It's rare to find a novel that's a beautifully-written piece of literature -- and as riveting as a thriller. You Believers is that book. The fascinating story deals with professional searcher Shelby Waters' attempt to help a mother find her missing daughter. As readers, we are treated to the points of view of everyone from the victim to the murderer, and we get to really think about the role faith -- and our beliefs -- play in each of our lives.
I am still haunted by sections of the book, like, "It can happen like that. You think you're going home. And some picture of your face ends up on a grainy black-and-white flyer tacked to a phone pole. Your image fades in sunlight. The thin paper sign of you tatters, fluttering in the breeze. Strangers pass by, study your face for something familiar, think maybe they've seen you somewhere. But they haven't. You are a stranger. You are lost."
After interviewing author Jane Bradley, it's no surprise that the story is so intense and moving. I will be thinking about both the book and the story behind it for a long time to come -- and I believe you will, too.
Lois Alter Mark: You Believers is such a unique and powerful book, I couldn't put it down. What do you believe?
Jane Bradley: This is a very hard question because the answer changes daily. Sometimes I smile with a deep soothing faith in some force that brings what needs to happen just when it does happen. Yes, as my faithful Church of God sister says: "God doesn't always come when you want him, but he always comes right on time." She notes, "Sometimes God just says no." I envy and admire her faith. I try to climb into her secure world and stay there, but I can't. Sometimes, like when I hear of a brutal murder of a friend, I think the world is a cruelly and casual place where anything goes. My mother always said, "If you can think it, it happens." A scary thought for me, but it means any good thing can happen too, I suppose.
I think the substance of our beliefs can be a wonderful gift and yet also a danger. There have been times I was burdened with very cynical and despairing beliefs, when I didn't believe in anything but myself. And sometimes I've doubted that. But with age and experience and survival of some pretty rough times, I've come to have great faith in our own power to control, if not our lives, at least how we respond to the good and the god-awful that can happen to us. I like to have a belief in some kind of ultimate design to things, but the concept of chaos as the rule sits squarely on my shoulders. I often think we impose/create patterns to give meaning to. I often tell my students that life really has no plot, but through writing fiction we can have a good time imposing some kind of order and meaning.
Yes, beliefs are important and I would like to think that all faith rested on believing that we -- and God, for those who are believers -- are here to make the world, the human experience, a better thing. I would like to believe that with faith we can evolve into calmer, more enlightened, and forgiving beings. I do think self-reflection and knowing what you believe is important, and I think being open to new views of the world and being ready for change is necessary for spiritual and emotional survival. You Believers was my own spiritual wrestling match. Unlike Jacob, I wrestled a devil (Jesse) along with not one, but a couple of angels. With each character, I wrestled through various ways of thinking and how those ways of thinking shape our souls, our minds, our actions. Yes, I do tend to think positive, and, yes, I do have very cynical cold, cold days. I walk a line between hope and despair quite often. It's this conflict that is at the heart of my book.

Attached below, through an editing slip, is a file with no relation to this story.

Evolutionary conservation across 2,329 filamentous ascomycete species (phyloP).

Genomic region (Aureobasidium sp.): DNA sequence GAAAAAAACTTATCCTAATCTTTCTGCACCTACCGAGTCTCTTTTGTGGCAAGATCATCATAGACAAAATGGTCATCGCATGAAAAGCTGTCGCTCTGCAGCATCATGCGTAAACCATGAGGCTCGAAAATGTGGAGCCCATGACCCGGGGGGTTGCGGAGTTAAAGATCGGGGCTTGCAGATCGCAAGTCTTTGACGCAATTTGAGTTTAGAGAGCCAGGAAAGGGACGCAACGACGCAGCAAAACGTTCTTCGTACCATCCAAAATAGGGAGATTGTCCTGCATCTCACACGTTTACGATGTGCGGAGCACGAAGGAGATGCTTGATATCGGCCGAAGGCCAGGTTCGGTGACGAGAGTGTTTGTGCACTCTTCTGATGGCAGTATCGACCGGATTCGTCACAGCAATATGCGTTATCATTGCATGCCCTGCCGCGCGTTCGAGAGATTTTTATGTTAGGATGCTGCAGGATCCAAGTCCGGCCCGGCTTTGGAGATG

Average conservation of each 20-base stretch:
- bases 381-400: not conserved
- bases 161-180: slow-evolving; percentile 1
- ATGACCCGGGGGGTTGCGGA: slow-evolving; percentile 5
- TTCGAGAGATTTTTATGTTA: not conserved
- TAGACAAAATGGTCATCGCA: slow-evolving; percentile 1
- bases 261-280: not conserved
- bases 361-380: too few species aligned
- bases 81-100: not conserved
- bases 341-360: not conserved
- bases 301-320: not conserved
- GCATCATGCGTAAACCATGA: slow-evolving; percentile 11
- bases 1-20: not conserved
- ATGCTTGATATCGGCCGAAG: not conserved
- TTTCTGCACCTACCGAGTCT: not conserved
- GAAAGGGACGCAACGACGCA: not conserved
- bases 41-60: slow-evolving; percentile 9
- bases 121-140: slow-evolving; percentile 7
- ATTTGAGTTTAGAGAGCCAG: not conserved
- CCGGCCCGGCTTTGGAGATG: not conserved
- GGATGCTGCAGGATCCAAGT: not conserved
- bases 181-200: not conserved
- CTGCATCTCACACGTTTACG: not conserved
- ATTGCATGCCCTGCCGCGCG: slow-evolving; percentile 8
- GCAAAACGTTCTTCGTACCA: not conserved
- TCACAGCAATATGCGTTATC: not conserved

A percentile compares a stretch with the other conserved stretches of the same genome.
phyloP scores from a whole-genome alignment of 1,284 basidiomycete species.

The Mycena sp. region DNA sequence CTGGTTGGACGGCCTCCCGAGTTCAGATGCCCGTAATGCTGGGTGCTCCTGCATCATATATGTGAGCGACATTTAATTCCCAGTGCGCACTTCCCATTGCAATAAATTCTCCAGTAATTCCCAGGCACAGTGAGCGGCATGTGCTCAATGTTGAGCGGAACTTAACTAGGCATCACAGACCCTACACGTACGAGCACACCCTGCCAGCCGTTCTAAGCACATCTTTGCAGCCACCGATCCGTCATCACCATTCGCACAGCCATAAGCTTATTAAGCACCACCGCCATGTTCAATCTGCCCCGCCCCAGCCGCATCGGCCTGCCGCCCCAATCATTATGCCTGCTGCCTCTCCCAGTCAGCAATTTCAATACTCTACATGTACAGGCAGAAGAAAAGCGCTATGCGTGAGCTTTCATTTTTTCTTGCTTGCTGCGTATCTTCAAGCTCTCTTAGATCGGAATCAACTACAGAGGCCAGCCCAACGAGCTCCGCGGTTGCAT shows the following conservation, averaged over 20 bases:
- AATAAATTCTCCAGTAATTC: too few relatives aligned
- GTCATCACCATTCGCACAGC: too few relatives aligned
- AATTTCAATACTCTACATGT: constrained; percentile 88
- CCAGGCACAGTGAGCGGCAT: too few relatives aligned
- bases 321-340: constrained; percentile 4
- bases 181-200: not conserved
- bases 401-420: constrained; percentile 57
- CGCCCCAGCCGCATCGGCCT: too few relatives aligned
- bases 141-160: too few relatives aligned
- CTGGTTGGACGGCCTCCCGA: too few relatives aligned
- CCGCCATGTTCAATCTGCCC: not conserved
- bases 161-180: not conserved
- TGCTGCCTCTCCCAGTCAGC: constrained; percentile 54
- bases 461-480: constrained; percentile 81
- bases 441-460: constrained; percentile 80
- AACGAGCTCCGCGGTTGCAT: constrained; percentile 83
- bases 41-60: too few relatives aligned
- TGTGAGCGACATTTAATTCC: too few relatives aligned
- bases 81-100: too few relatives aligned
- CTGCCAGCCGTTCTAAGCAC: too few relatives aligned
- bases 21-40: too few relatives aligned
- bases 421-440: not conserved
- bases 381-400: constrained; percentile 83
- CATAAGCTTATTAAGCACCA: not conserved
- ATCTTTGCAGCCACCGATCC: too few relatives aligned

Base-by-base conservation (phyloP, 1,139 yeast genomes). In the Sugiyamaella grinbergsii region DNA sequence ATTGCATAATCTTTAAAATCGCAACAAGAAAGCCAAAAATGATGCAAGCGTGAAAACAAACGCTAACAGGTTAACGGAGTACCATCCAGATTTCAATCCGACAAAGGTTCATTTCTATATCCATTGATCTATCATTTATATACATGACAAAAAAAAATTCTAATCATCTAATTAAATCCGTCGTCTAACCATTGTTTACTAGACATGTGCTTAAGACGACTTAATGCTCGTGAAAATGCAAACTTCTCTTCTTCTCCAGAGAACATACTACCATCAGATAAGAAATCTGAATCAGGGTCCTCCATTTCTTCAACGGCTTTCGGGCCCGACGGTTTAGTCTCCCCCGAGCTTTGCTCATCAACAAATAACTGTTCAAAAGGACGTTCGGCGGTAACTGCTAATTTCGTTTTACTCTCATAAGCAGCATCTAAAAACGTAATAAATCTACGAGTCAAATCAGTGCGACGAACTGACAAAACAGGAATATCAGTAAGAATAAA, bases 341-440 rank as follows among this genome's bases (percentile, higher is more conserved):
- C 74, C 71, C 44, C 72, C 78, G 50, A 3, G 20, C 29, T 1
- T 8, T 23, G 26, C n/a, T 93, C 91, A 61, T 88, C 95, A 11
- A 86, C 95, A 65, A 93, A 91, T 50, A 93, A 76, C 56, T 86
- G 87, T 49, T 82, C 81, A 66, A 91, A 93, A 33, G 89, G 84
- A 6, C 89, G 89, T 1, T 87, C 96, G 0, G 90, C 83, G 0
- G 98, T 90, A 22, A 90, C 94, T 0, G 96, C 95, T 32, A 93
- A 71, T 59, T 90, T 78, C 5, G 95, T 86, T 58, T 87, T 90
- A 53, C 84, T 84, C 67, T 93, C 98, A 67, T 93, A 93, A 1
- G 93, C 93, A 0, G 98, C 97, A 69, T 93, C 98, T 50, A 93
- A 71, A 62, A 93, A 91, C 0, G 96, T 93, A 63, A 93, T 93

LAM: Can you talk a little about the significance of the title?
JB: Early in the novel when Jesse sneers, "You believers . . ." and goes on to taunt his victim about her stupid positive thinking, her chosen openness and vulnerability to the world as being the cause of her demise, I knew that line was the title of the book. Yes, that was a part of me sneering in Jesse at that moment. And then I spent the rest of the book working to prove his stance to be small-minded, wrong. Being open to the world is a very good thing. Giving a ride to, and following the instructions of, a car-jacker is not. My characters, their actions, and the plot all prove Jesse Hollowfield wrong. Faith, hope, belief and that business of "putting feet on your prayers" are concepts I live by. And I'm a happier, calmer woman for that.
LAM: There is so much raw emotion in this book. How did you come up with the idea for the story? Is it based on any real-life events?
JB: Oh, yes, it's based on a real life event. When I was looking for a house to buy in Toledo I met a realtor, Penny Carr-Britton, who said I had a lot in common with her daughter, Peggy Carr, who had been car-jacked and murdered in Wilmington, North Carolina. Every time we looked at a house, Penny brought me more information about her daughter's life and horrible death, as well as all the police and legal proceedings that followed. I knew this was a novel in the making but also knew it was too rude to ask to do so. Then, the night before we closed on the house, I had a dream that Peggy came knocking on my office door, stumbled in, slid to the floor, looked up at me and said, twice, "You have to tell my story." I sat up straight in bed, startled, but knowing I had to ask. When I did, her mother smiled and said, "That's what I've been trying to get you to do."